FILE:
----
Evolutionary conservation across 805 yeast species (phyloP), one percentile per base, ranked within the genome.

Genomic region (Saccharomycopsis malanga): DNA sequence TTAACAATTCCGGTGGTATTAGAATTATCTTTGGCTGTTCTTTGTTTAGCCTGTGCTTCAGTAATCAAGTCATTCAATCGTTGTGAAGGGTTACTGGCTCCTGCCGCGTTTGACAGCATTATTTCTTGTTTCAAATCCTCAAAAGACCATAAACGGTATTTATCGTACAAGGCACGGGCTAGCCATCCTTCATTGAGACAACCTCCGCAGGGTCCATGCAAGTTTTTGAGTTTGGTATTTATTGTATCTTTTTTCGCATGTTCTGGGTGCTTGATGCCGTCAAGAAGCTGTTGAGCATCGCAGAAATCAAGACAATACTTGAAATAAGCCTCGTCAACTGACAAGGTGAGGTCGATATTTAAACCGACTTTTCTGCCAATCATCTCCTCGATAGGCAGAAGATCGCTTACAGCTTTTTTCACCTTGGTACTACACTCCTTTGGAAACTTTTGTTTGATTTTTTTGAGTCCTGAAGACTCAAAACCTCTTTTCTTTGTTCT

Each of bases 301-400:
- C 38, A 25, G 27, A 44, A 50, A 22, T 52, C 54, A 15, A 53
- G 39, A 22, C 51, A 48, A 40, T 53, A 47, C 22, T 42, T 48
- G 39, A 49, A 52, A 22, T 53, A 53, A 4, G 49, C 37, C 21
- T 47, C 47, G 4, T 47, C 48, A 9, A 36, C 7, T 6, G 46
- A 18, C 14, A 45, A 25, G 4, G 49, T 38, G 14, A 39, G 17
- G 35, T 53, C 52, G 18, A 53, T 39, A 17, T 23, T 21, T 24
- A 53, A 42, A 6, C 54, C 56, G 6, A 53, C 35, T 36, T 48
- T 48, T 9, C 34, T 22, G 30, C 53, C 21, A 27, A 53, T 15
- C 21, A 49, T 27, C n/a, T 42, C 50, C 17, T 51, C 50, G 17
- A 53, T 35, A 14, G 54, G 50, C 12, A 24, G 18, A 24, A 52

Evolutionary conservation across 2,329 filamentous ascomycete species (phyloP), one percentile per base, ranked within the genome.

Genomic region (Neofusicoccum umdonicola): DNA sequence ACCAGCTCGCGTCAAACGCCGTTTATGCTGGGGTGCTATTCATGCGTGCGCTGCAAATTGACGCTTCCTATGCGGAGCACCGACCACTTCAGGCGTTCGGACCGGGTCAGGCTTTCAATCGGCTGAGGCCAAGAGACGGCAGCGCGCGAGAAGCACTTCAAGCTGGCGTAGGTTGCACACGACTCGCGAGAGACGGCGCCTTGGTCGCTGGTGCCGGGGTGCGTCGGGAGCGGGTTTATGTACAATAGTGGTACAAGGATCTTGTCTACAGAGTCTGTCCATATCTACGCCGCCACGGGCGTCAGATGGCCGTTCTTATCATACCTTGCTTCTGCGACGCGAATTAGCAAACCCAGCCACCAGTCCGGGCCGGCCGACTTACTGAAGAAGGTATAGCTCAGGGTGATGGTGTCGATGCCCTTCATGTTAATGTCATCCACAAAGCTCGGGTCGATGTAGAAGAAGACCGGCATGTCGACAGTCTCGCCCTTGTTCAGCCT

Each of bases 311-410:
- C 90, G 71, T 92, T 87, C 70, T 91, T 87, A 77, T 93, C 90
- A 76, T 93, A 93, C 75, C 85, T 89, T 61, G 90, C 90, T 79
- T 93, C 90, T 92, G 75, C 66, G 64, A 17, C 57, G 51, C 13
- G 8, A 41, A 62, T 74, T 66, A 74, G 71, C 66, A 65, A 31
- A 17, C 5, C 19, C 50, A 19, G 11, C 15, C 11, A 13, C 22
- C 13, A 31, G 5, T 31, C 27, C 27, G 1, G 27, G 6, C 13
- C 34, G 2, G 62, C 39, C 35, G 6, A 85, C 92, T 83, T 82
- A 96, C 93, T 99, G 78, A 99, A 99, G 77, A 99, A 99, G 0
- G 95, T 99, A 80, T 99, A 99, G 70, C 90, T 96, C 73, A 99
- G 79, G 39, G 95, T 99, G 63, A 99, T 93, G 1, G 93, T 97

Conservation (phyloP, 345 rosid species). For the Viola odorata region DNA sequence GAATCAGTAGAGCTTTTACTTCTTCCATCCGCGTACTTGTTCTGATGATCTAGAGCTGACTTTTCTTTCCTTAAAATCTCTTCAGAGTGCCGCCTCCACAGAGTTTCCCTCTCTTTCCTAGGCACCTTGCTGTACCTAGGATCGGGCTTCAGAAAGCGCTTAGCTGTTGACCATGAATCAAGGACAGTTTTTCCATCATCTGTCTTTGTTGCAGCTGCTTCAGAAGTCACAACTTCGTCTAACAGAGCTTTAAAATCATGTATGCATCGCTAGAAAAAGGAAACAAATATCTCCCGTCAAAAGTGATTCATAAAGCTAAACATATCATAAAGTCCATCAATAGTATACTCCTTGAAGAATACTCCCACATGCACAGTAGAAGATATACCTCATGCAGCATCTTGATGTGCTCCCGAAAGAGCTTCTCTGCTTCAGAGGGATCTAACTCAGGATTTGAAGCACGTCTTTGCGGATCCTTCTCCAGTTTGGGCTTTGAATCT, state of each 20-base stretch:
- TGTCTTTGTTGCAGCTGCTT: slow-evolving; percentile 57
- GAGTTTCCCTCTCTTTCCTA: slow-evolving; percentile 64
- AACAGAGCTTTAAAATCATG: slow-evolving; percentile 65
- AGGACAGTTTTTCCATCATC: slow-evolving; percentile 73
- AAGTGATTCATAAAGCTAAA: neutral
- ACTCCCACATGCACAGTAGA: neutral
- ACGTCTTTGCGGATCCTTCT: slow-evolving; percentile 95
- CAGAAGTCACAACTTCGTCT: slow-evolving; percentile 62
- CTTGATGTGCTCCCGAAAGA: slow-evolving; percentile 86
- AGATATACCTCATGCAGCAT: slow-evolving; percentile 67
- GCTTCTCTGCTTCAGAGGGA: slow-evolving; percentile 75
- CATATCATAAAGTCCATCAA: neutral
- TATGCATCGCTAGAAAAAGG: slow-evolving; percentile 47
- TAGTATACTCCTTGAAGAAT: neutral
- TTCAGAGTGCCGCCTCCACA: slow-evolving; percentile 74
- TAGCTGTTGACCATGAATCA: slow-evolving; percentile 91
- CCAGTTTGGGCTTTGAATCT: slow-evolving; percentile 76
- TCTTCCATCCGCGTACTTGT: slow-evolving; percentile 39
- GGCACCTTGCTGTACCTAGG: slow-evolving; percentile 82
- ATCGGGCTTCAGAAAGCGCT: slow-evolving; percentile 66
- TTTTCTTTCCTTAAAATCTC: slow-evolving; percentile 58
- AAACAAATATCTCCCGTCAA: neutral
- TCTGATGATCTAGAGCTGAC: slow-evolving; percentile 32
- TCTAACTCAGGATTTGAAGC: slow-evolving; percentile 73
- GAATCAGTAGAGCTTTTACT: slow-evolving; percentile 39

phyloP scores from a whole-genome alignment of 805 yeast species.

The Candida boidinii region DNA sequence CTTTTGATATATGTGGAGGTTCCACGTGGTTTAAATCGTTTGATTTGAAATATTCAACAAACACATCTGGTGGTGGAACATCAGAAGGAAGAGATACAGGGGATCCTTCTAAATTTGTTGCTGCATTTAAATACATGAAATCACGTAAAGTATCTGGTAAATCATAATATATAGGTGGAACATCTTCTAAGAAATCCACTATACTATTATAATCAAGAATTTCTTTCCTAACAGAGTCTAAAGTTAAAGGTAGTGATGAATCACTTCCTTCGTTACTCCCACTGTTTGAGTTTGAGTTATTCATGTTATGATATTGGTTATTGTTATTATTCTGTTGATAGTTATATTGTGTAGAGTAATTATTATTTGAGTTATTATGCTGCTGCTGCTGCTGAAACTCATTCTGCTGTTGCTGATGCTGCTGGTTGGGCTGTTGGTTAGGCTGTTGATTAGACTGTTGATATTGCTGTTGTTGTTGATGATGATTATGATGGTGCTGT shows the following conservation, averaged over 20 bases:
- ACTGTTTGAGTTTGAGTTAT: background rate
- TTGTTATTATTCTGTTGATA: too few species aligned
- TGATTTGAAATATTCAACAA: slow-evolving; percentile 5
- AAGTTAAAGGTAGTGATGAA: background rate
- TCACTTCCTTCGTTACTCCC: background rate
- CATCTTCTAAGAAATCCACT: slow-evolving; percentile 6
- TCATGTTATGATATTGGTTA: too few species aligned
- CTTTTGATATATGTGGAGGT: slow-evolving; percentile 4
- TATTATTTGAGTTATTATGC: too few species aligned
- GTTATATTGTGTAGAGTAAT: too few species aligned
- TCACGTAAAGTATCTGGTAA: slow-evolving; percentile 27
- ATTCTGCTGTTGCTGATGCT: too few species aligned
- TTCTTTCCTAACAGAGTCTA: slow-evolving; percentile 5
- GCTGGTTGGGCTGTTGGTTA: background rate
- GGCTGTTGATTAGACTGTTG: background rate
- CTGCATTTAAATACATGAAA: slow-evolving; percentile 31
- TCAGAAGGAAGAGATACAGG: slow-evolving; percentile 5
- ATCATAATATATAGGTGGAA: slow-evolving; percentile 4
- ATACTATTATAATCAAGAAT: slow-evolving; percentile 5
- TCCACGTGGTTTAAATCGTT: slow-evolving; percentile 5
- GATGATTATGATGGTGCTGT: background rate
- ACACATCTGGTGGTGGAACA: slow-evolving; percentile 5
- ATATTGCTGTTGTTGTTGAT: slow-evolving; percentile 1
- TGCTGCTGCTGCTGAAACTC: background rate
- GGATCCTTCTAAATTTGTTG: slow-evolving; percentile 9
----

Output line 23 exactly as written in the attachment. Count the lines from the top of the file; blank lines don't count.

- C 34, G 2, G 62, C 39, C 35, G 6, A 85, C 92, T 83, T 82